This question isn't about me, it's about my girlfriend. She has been having random chest pains since about 14 years old. I'm not sure when she started smoking but one day when I was driving her chest pain got really bad that she almost couldn't breathe, I took her to the ER and told her that she needs to admit to smoking if it will be the cause of a problem with the chest pains. After the ER, they gave her meds and told her she had a Pleurisy (not sure of the spelling), which I think is an inflammation of the lungs? But after the meds, she is still having the chest pains. She's been to a Gastroenterologist, a Cardiologist, and she said she's even talked to her Gynocologist and they all could either find anything that could be causing it or what is happening. She's stopped smoking ever since, being around people or in restaurants doesn't trigger her chest pains from the smoke, if any around. She's has numerous medical tests, too many to name. I've been trying to tell her to keep badgering them on what else can be done and just ask if there is anything else to check for. It's been months since she's been to the doctor and she still has the chest pains, I can't say exactly of the occurrence but I would have to say at least once a month. Her and I are afraid she might get this chest pain started up again and might cause some internal or long-term damage. What could keep causing this recurrence of pains that the doctors cannot figure out what is causing it? What else can she do to help find out what is wrong and find out what she can do? Everytime the chest pains happen, she has to stop everything she is doing to deal with the pain. She describes it as a stabbing pain in her chest. I hope I've explained enough to help get some answers. Because I'd hate that she would have to live with this burden for the rest of her life. Please help. Thank you.
The type of chest pain is very important. I get chest pain a lot but I know exactly why, keep that in mind when you ready my answer.
Some chest pains are due to simple muscle strain. Sharp ones, specifically. You would think, right, that sharp pains meant a big problem. But they actually never come with heart-related chest pain. Muscle strain, anxiety, acid reflux..those cause sharp pain.
The other, much more worriesome chest pain isnt pain at all. Its a dull, crushing sensation, radiating out from a nonspecific point. That is what heart problems cause.
Sadly, there is a significant chance that you've accidentally done what I'm about to tell you. Understand, its clear you have her best interests in mind...
...When people react to chest pain as if it was an emergency, as if there must be something wrong, as if the tests must be wrong..the person they're reacting to may come to believe these things. This creates anxiety, which in turn, causes chest pain.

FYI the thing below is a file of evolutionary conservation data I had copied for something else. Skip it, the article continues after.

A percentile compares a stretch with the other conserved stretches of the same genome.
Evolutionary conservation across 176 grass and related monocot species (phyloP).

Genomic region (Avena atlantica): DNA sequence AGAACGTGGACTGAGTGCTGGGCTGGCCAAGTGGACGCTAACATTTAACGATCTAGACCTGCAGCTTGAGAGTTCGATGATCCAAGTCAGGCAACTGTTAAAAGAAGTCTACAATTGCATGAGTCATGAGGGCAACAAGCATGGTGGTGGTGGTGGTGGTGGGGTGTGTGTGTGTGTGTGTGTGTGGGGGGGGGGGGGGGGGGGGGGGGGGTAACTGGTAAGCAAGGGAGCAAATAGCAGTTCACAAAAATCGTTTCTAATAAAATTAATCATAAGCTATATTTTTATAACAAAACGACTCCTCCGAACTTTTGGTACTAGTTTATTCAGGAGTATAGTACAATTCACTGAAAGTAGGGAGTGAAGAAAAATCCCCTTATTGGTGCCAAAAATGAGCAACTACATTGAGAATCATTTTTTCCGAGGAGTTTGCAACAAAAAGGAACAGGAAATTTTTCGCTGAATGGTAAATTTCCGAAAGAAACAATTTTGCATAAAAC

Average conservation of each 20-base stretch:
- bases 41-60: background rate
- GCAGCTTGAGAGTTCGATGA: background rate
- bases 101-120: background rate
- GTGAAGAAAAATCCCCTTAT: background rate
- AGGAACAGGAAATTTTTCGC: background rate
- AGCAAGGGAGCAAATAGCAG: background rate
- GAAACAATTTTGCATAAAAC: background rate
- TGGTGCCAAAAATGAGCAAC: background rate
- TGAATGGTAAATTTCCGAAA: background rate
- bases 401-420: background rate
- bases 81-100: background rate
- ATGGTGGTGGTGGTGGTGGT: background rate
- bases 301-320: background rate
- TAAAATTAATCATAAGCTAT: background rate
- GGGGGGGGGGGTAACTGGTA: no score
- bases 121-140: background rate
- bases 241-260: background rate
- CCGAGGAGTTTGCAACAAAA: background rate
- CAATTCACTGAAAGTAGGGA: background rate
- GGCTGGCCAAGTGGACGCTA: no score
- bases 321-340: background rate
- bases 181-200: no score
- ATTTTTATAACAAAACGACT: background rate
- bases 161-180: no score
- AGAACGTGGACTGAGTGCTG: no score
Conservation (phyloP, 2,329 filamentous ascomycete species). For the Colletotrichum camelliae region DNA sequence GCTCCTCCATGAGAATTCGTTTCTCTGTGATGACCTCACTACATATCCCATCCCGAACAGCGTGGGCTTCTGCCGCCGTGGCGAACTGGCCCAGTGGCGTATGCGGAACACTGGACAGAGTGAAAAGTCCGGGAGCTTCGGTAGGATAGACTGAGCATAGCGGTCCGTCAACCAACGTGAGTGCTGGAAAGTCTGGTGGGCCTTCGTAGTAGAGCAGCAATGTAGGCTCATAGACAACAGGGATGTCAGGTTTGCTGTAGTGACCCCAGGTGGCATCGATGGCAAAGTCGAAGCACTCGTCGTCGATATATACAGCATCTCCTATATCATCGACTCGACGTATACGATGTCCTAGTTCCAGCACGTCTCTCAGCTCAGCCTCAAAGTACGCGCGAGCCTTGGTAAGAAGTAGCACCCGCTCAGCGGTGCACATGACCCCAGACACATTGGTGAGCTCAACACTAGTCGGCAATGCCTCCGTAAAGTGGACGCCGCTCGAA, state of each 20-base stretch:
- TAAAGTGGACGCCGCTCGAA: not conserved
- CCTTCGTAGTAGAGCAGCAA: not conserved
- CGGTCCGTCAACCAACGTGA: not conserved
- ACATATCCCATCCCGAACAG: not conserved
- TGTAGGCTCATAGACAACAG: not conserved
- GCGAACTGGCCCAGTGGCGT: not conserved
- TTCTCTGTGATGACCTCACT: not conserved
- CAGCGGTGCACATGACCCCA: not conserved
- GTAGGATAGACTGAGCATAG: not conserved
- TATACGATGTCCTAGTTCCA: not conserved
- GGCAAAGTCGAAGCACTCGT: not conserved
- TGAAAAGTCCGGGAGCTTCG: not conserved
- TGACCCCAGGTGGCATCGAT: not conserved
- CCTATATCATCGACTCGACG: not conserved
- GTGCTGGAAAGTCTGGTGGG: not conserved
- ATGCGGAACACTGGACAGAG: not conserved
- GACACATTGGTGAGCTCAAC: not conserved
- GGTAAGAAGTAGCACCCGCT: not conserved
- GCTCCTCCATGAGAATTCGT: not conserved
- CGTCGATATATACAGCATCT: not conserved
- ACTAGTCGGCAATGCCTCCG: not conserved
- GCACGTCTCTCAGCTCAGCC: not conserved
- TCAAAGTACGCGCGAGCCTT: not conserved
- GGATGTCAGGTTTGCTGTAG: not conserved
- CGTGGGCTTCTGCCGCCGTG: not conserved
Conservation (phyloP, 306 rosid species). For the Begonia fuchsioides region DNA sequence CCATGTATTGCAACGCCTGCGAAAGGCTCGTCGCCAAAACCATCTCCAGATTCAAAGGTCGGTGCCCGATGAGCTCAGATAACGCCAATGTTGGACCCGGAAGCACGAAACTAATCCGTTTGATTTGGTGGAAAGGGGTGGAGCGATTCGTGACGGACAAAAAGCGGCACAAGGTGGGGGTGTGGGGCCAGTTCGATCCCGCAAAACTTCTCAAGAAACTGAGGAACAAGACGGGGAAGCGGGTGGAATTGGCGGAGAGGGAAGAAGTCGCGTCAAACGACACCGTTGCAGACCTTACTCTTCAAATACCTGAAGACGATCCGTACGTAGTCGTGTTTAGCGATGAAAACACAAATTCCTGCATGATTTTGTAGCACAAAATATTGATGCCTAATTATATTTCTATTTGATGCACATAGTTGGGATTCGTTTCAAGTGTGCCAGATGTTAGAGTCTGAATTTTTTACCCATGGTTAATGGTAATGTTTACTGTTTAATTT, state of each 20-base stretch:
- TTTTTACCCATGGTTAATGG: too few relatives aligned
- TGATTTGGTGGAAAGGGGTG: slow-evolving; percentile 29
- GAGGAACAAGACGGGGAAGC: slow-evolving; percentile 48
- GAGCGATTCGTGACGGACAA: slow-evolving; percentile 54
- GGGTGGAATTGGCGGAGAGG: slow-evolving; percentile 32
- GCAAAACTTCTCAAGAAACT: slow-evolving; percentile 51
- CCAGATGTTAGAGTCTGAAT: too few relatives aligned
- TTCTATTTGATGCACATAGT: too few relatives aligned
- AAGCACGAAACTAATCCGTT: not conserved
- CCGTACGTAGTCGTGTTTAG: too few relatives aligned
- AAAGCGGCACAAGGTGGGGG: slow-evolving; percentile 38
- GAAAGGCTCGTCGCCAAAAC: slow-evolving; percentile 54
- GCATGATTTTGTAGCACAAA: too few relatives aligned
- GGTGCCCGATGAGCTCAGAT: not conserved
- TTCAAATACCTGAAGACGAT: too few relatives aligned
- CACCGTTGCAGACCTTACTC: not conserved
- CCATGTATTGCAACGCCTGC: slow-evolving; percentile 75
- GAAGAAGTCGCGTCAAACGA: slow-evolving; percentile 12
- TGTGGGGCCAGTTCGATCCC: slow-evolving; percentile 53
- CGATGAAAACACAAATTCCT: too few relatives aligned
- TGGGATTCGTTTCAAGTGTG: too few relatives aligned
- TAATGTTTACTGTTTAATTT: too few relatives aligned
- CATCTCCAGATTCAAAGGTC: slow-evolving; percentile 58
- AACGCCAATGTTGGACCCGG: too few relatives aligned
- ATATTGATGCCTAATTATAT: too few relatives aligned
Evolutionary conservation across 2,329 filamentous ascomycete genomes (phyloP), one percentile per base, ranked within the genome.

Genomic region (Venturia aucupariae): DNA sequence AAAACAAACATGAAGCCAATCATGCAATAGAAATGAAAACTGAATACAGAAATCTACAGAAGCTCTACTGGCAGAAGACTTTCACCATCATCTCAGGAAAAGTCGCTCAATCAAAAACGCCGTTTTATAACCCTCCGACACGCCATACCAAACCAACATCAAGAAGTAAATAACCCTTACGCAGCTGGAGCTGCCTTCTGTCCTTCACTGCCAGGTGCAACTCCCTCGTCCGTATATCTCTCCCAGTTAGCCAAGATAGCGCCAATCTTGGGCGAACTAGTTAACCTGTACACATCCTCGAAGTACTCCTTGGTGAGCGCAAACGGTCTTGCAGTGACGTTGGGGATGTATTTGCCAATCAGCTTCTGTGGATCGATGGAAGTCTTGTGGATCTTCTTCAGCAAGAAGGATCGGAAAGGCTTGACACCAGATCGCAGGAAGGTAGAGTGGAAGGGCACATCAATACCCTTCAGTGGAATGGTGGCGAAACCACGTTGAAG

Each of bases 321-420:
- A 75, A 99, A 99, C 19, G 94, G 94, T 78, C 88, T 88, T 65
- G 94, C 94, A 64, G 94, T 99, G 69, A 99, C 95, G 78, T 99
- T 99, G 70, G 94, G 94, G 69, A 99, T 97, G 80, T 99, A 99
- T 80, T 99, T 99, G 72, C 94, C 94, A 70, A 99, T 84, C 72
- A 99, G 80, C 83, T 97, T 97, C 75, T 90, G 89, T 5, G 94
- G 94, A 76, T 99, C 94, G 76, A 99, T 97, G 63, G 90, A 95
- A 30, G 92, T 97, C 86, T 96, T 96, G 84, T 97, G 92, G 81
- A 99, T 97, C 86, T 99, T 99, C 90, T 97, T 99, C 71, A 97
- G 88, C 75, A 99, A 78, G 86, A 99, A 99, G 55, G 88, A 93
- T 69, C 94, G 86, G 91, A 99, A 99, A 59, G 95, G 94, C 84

I dont know how to turn it around right now, but you need to take the opposite roll you have. You need to inform her, that the tests are taken extremely seriously, that chest pain is not something doctors handwave away. It isnt.
I can give you an example. I have a heart condition, a mitral valve prolapse. Its minor, wont hurt me over time or anything serious. Its just...weird. it creates weird sensation temporarily and clicks (Yes, clicks. Exactly what youd think it feels like.) For a while I didnt know what this was and was certain I was going to die from a heart attack. Well one day it got so bad that the pain shot through my left arm and back. i could barely stand.
They diagnosed me, fairly quickly, with a mitral valve prolapse at the ER (the clicking is not present in other conditions.) and sent me home to come back the next day for the confirming tests. Thats how sure they were i was okay.
So what ended up happening was: I had a heart condition, and the sensations so terrified me and so upset me, that I reacted physically in a way that made them appear to be serious. In reality, that pain i felt? All of it, every bit, was caused by my anxiety.
Since I was diagnosed and know what it is now? That pain has not once, EVER, returned. Even during my panic attacks, its not there, because its not something dangerous and I know it.
I wish I had more specific to tell you. I do not. All I know is, how seriously this is taken, and that she's looking to you for support. She's put more trust in your words than you may realize. And you need to help her calm down.
Im not a doctor, but I can say for certain that you have a surprising amount of power right now, in her case. Use it right, or she'll stay terrified. Be there for her, but be calm and reassuring. No one ever got better by being worried.
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